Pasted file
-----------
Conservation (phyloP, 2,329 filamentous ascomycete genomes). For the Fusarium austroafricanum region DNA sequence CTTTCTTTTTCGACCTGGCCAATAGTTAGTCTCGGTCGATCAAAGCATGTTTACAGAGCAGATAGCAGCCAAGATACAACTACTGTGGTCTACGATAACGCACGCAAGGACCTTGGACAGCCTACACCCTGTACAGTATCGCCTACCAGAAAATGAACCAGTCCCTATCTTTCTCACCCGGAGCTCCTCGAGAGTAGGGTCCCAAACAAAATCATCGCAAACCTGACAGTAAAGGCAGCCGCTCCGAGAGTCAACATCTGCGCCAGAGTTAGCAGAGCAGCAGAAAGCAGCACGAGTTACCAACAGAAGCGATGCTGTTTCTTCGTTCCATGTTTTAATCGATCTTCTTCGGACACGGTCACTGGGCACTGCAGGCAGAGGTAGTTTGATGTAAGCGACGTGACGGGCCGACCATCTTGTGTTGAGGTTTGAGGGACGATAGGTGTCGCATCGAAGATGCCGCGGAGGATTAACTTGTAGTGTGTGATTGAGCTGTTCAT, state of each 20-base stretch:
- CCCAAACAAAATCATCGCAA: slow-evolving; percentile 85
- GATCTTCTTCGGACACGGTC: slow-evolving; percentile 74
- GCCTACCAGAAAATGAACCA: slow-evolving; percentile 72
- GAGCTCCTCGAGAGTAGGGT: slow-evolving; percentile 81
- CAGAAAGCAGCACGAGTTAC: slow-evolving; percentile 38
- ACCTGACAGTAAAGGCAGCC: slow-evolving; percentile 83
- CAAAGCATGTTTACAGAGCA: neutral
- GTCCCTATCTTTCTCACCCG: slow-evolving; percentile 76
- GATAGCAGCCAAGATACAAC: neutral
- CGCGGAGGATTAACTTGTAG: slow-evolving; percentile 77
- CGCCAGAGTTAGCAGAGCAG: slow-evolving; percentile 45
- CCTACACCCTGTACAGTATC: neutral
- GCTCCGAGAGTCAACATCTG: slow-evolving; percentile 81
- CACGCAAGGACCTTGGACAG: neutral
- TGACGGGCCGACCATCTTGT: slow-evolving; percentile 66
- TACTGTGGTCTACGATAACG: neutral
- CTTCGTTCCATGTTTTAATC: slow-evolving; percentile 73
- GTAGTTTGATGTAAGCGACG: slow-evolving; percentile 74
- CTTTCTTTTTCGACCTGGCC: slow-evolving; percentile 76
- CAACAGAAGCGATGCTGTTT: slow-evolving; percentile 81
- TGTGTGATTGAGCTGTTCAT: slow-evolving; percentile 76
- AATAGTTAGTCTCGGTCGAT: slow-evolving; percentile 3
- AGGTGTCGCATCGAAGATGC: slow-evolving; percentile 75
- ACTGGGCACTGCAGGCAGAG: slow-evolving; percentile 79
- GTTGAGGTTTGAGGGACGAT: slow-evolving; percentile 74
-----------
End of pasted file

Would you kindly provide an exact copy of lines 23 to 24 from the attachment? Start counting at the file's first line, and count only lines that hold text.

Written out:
- AATAGTTAGTCTCGGTCGAT: slow-evolving; percentile 3
- AGGTGTCGCATCGAAGATGC: slow-evolving; percentile 75